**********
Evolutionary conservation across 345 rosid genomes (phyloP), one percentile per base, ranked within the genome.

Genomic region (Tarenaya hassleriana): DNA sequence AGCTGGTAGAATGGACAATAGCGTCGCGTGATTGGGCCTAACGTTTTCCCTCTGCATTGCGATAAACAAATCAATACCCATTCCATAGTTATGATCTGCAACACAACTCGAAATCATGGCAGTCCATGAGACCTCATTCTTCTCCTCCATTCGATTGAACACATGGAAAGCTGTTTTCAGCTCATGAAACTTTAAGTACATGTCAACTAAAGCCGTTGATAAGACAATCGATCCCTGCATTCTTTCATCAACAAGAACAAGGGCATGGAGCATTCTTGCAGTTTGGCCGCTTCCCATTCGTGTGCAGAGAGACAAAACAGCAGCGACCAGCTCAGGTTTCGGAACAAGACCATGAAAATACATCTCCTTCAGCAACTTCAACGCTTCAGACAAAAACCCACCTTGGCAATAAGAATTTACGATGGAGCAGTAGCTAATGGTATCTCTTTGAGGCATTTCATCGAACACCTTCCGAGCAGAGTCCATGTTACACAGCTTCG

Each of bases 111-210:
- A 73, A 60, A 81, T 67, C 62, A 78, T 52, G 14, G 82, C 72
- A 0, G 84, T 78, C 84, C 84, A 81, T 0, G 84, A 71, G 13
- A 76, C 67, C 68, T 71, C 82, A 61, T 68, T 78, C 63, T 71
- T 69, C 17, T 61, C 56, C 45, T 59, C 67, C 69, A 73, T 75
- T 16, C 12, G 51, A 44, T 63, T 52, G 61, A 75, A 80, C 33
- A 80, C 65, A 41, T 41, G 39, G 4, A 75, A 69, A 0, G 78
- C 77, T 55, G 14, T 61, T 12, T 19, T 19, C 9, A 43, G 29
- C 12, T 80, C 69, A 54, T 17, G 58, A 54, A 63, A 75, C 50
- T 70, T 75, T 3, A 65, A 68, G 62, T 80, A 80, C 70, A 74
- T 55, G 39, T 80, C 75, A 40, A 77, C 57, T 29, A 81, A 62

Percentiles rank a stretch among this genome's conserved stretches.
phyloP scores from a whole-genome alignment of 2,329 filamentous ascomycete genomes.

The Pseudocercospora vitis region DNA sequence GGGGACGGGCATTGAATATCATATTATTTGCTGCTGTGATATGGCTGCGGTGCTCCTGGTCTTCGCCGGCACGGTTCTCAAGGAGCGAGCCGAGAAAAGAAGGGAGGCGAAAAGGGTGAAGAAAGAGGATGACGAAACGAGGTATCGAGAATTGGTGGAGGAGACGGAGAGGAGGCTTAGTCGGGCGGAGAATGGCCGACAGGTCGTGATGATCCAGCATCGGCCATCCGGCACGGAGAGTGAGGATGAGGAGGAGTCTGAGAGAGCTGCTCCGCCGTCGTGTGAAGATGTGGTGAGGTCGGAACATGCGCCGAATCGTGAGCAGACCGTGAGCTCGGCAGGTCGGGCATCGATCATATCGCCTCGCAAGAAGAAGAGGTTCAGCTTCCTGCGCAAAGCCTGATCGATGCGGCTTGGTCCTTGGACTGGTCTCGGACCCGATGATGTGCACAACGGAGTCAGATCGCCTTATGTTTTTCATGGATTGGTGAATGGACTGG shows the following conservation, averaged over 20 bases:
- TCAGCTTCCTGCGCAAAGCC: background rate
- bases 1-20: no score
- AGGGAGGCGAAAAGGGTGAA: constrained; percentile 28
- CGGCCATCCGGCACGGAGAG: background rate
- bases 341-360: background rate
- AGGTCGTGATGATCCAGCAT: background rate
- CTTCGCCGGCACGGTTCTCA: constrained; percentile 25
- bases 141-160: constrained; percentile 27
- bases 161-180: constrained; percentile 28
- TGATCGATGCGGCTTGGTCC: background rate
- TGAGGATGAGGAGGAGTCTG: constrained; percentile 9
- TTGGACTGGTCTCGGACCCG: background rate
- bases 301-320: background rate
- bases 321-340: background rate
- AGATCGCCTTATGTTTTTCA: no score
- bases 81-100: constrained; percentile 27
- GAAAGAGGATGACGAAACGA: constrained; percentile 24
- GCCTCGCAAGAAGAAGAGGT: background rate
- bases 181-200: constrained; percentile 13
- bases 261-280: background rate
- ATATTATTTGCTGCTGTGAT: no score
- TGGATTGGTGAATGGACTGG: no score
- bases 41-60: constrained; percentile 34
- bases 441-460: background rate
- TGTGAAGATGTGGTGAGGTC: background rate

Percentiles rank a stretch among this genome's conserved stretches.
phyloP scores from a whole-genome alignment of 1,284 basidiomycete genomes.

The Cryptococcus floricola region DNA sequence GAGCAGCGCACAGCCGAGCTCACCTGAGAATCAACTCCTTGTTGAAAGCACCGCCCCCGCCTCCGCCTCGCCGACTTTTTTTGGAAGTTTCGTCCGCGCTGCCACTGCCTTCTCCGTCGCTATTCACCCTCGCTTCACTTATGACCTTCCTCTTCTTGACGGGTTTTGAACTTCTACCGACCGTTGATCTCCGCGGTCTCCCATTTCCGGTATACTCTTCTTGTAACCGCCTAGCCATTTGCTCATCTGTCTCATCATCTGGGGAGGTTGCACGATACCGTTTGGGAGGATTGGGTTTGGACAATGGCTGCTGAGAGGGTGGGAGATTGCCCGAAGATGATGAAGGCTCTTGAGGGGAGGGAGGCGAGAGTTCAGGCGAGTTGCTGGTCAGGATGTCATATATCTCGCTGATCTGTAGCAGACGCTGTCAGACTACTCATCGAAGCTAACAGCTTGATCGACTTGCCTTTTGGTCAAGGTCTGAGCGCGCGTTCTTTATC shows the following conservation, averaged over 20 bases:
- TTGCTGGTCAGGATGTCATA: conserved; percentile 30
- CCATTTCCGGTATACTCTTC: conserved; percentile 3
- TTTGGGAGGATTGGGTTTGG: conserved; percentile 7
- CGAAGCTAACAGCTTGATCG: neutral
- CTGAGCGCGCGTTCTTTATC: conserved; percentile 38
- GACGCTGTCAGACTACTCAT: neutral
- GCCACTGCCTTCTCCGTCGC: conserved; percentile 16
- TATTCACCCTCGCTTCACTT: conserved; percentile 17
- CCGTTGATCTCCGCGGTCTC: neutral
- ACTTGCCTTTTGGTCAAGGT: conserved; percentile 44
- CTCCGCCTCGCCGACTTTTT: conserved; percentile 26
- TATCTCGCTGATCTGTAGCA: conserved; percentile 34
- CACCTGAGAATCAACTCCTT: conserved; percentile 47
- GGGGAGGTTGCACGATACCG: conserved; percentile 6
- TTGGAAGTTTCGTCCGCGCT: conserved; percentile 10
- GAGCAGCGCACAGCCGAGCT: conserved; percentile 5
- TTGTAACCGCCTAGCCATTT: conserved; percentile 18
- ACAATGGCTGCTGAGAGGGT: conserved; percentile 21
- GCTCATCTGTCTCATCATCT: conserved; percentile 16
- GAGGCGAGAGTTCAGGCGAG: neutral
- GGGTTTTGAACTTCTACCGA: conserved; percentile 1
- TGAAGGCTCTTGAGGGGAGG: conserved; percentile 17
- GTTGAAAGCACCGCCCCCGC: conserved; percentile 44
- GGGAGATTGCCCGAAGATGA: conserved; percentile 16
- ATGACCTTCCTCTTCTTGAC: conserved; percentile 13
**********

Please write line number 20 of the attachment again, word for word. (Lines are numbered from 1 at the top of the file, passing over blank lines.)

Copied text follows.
- CGGCCATCCGGCACGGAGAG: background rate